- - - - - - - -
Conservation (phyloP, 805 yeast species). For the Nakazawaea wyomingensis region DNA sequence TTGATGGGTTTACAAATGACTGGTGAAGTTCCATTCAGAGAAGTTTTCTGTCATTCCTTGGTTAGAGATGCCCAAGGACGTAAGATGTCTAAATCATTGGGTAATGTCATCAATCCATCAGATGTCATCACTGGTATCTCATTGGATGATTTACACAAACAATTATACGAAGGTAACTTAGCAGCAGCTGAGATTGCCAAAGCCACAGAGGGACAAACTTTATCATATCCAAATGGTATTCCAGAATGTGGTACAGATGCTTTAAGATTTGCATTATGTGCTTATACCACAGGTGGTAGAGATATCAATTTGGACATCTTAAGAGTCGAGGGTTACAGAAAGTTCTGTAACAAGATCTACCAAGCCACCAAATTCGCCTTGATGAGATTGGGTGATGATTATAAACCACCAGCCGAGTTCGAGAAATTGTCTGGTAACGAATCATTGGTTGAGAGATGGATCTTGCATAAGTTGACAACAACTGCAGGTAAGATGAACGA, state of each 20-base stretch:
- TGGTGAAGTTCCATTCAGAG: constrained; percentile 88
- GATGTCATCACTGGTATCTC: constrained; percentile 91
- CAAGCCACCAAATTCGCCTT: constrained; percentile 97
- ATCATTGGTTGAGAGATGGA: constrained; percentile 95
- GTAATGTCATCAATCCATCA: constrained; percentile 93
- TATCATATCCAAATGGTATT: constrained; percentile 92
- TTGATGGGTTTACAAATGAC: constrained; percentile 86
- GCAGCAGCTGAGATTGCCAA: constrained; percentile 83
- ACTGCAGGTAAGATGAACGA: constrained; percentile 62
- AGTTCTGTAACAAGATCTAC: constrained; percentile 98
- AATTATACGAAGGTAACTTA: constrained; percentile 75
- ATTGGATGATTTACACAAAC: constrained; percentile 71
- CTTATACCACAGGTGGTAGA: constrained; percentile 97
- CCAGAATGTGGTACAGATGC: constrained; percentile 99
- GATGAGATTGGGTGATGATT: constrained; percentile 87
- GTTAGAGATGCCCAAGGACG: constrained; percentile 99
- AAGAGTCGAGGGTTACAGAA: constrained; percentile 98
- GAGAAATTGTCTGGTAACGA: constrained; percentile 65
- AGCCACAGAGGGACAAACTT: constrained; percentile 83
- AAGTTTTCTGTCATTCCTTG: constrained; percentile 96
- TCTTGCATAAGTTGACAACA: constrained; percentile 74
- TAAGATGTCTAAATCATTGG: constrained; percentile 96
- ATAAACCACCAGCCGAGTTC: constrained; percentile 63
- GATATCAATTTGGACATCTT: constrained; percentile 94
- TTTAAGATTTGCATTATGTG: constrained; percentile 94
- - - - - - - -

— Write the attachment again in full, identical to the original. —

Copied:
Conservation (phyloP, 805 yeast species). For the Nakazawaea wyomingensis region DNA sequence TTGATGGGTTTACAAATGACTGGTGAAGTTCCATTCAGAGAAGTTTTCTGTCATTCCTTGGTTAGAGATGCCCAAGGACGTAAGATGTCTAAATCATTGGGTAATGTCATCAATCCATCAGATGTCATCACTGGTATCTCATTGGATGATTTACACAAACAATTATACGAAGGTAACTTAGCAGCAGCTGAGATTGCCAAAGCCACAGAGGGACAAACTTTATCATATCCAAATGGTATTCCAGAATGTGGTACAGATGCTTTAAGATTTGCATTATGTGCTTATACCACAGGTGGTAGAGATATCAATTTGGACATCTTAAGAGTCGAGGGTTACAGAAAGTTCTGTAACAAGATCTACCAAGCCACCAAATTCGCCTTGATGAGATTGGGTGATGATTATAAACCACCAGCCGAGTTCGAGAAATTGTCTGGTAACGAATCATTGGTTGAGAGATGGATCTTGCATAAGTTGACAACAACTGCAGGTAAGATGAACGA, state of each 20-base stretch:
- TGGTGAAGTTCCATTCAGAG: constrained; percentile 88
- GATGTCATCACTGGTATCTC: constrained; percentile 91
- CAAGCCACCAAATTCGCCTT: constrained; percentile 97
- ATCATTGGTTGAGAGATGGA: constrained; percentile 95
- GTAATGTCATCAATCCATCA: constrained; percentile 93
- TATCATATCCAAATGGTATT: constrained; percentile 92
- TTGATGGGTTTACAAATGAC: constrained; percentile 86
- GCAGCAGCTGAGATTGCCAA: constrained; percentile 83
- ACTGCAGGTAAGATGAACGA: constrained; percentile 62
- AGTTCTGTAACAAGATCTAC: constrained; percentile 98
- AATTATACGAAGGTAACTTA: constrained; percentile 75
- ATTGGATGATTTACACAAAC: constrained; percentile 71
- CTTATACCACAGGTGGTAGA: constrained; percentile 97
- CCAGAATGTGGTACAGATGC: constrained; percentile 99
- GATGAGATTGGGTGATGATT: constrained; percentile 87
- GTTAGAGATGCCCAAGGACG: constrained; percentile 99
- AAGAGTCGAGGGTTACAGAA: constrained; percentile 98
- GAGAAATTGTCTGGTAACGA: constrained; percentile 65
- AGCCACAGAGGGACAAACTT: constrained; percentile 83
- AAGTTTTCTGTCATTCCTTG: constrained; percentile 96
- TCTTGCATAAGTTGACAACA: constrained; percentile 74
- TAAGATGTCTAAATCATTGG: constrained; percentile 96
- ATAAACCACCAGCCGAGTTC: constrained; percentile 63
- GATATCAATTTGGACATCTT: constrained; percentile 94
- TTTAAGATTTGCATTATGTG: constrained; percentile 94